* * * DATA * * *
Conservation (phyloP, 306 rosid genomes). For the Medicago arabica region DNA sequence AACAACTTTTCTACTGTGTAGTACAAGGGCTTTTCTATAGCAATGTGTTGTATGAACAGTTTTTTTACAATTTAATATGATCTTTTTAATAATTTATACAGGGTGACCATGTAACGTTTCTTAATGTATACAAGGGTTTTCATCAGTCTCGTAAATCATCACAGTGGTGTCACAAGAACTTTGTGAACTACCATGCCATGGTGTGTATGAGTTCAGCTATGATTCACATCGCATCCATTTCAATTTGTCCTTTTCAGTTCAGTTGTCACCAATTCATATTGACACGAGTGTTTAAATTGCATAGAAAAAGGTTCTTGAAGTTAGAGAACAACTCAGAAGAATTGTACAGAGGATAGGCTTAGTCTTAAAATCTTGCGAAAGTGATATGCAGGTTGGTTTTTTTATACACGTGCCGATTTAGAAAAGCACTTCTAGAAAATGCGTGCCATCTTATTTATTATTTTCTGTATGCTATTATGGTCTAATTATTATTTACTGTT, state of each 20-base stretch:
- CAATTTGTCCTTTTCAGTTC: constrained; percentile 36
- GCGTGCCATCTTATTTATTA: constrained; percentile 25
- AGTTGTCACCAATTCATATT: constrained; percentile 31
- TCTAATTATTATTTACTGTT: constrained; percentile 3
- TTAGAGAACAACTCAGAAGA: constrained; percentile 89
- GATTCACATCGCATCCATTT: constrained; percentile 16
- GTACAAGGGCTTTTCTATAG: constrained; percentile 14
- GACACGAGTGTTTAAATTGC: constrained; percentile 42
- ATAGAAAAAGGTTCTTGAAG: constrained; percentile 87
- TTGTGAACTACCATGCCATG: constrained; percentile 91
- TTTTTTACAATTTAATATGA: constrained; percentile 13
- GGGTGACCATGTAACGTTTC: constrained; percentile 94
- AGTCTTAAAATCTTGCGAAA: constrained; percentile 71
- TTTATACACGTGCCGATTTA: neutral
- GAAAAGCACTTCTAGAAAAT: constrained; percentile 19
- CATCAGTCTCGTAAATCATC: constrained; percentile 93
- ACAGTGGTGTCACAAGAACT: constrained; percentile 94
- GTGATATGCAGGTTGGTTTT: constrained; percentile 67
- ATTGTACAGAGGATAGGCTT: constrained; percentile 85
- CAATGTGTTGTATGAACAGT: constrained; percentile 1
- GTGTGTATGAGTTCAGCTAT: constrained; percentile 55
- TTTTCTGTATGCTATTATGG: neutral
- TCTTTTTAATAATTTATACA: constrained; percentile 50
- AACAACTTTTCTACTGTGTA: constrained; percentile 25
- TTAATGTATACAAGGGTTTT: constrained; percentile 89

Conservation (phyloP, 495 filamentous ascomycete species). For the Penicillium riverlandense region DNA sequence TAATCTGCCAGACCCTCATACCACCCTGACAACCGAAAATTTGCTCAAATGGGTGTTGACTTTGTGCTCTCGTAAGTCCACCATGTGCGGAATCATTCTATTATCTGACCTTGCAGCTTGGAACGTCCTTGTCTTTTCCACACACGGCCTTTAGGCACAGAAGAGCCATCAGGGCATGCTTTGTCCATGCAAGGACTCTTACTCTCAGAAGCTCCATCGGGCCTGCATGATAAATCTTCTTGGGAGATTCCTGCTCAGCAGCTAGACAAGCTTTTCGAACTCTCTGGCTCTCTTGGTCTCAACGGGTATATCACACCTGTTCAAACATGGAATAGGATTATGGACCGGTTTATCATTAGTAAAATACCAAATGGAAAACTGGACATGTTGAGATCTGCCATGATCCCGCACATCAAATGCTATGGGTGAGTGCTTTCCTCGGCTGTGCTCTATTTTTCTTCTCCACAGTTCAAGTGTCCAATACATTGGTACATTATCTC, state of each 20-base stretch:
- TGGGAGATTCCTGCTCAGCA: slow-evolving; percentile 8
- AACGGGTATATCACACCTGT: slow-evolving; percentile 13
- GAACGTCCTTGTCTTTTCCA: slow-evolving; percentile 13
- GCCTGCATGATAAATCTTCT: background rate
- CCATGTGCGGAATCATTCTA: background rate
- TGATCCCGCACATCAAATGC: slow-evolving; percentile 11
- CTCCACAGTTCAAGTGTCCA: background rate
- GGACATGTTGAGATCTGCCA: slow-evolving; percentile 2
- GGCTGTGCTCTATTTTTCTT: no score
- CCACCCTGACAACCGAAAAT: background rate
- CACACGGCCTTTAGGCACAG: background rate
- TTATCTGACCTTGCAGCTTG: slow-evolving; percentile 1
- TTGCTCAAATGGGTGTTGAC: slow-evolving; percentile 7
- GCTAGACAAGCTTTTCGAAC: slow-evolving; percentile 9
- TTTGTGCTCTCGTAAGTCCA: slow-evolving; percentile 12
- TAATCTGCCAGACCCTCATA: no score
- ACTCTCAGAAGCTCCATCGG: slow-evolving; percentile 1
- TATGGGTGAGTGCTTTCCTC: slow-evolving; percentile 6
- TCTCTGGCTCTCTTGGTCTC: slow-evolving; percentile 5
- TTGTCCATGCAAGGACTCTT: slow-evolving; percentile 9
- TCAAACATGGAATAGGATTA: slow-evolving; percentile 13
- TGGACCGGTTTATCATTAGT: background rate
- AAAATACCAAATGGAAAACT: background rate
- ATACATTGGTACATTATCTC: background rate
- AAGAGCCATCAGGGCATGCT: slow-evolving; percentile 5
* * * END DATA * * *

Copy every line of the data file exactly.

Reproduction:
Conservation (phyloP, 306 rosid genomes). For the Medicago arabica region DNA sequence AACAACTTTTCTACTGTGTAGTACAAGGGCTTTTCTATAGCAATGTGTTGTATGAACAGTTTTTTTACAATTTAATATGATCTTTTTAATAATTTATACAGGGTGACCATGTAACGTTTCTTAATGTATACAAGGGTTTTCATCAGTCTCGTAAATCATCACAGTGGTGTCACAAGAACTTTGTGAACTACCATGCCATGGTGTGTATGAGTTCAGCTATGATTCACATCGCATCCATTTCAATTTGTCCTTTTCAGTTCAGTTGTCACCAATTCATATTGACACGAGTGTTTAAATTGCATAGAAAAAGGTTCTTGAAGTTAGAGAACAACTCAGAAGAATTGTACAGAGGATAGGCTTAGTCTTAAAATCTTGCGAAAGTGATATGCAGGTTGGTTTTTTTATACACGTGCCGATTTAGAAAAGCACTTCTAGAAAATGCGTGCCATCTTATTTATTATTTTCTGTATGCTATTATGGTCTAATTATTATTTACTGTT, state of each 20-base stretch:
- CAATTTGTCCTTTTCAGTTC: constrained; percentile 36
- GCGTGCCATCTTATTTATTA: constrained; percentile 25
- AGTTGTCACCAATTCATATT: constrained; percentile 31
- TCTAATTATTATTTACTGTT: constrained; percentile 3
- TTAGAGAACAACTCAGAAGA: constrained; percentile 89
- GATTCACATCGCATCCATTT: constrained; percentile 16
- GTACAAGGGCTTTTCTATAG: constrained; percentile 14
- GACACGAGTGTTTAAATTGC: constrained; percentile 42
- ATAGAAAAAGGTTCTTGAAG: constrained; percentile 87
- TTGTGAACTACCATGCCATG: constrained; percentile 91
- TTTTTTACAATTTAATATGA: constrained; percentile 13
- GGGTGACCATGTAACGTTTC: constrained; percentile 94
- AGTCTTAAAATCTTGCGAAA: constrained; percentile 71
- TTTATACACGTGCCGATTTA: neutral
- GAAAAGCACTTCTAGAAAAT: constrained; percentile 19
- CATCAGTCTCGTAAATCATC: constrained; percentile 93
- ACAGTGGTGTCACAAGAACT: constrained; percentile 94
- GTGATATGCAGGTTGGTTTT: constrained; percentile 67
- ATTGTACAGAGGATAGGCTT: constrained; percentile 85
- CAATGTGTTGTATGAACAGT: constrained; percentile 1
- GTGTGTATGAGTTCAGCTAT: constrained; percentile 55
- TTTTCTGTATGCTATTATGG: neutral
- TCTTTTTAATAATTTATACA: constrained; percentile 50
- AACAACTTTTCTACTGTGTA: constrained; percentile 25
- TTAATGTATACAAGGGTTTT: constrained; percentile 89

Conservation (phyloP, 495 filamentous ascomycete species). For the Penicillium riverlandense region DNA sequence TAATCTGCCAGACCCTCATACCACCCTGACAACCGAAAATTTGCTCAAATGGGTGTTGACTTTGTGCTCTCGTAAGTCCACCATGTGCGGAATCATTCTATTATCTGACCTTGCAGCTTGGAACGTCCTTGTCTTTTCCACACACGGCCTTTAGGCACAGAAGAGCCATCAGGGCATGCTTTGTCCATGCAAGGACTCTTACTCTCAGAAGCTCCATCGGGCCTGCATGATAAATCTTCTTGGGAGATTCCTGCTCAGCAGCTAGACAAGCTTTTCGAACTCTCTGGCTCTCTTGGTCTCAACGGGTATATCACACCTGTTCAAACATGGAATAGGATTATGGACCGGTTTATCATTAGTAAAATACCAAATGGAAAACTGGACATGTTGAGATCTGCCATGATCCCGCACATCAAATGCTATGGGTGAGTGCTTTCCTCGGCTGTGCTCTATTTTTCTTCTCCACAGTTCAAGTGTCCAATACATTGGTACATTATCTC, state of each 20-base stretch:
- TGGGAGATTCCTGCTCAGCA: slow-evolving; percentile 8
- AACGGGTATATCACACCTGT: slow-evolving; percentile 13
- GAACGTCCTTGTCTTTTCCA: slow-evolving; percentile 13
- GCCTGCATGATAAATCTTCT: background rate
- CCATGTGCGGAATCATTCTA: background rate
- TGATCCCGCACATCAAATGC: slow-evolving; percentile 11
- CTCCACAGTTCAAGTGTCCA: background rate
- GGACATGTTGAGATCTGCCA: slow-evolving; percentile 2
- GGCTGTGCTCTATTTTTCTT: no score
- CCACCCTGACAACCGAAAAT: background rate
- CACACGGCCTTTAGGCACAG: background rate
- TTATCTGACCTTGCAGCTTG: slow-evolving; percentile 1
- TTGCTCAAATGGGTGTTGAC: slow-evolving; percentile 7
- GCTAGACAAGCTTTTCGAAC: slow-evolving; percentile 9
- TTTGTGCTCTCGTAAGTCCA: slow-evolving; percentile 12
- TAATCTGCCAGACCCTCATA: no score
- ACTCTCAGAAGCTCCATCGG: slow-evolving; percentile 1
- TATGGGTGAGTGCTTTCCTC: slow-evolving; percentile 6
- TCTCTGGCTCTCTTGGTCTC: slow-evolving; percentile 5
- TTGTCCATGCAAGGACTCTT: slow-evolving; percentile 9
- TCAAACATGGAATAGGATTA: slow-evolving; percentile 13
- TGGACCGGTTTATCATTAGT: background rate
- AAAATACCAAATGGAAAACT: background rate
- ATACATTGGTACATTATCTC: background rate
- AAGAGCCATCAGGGCATGCT: slow-evolving; percentile 5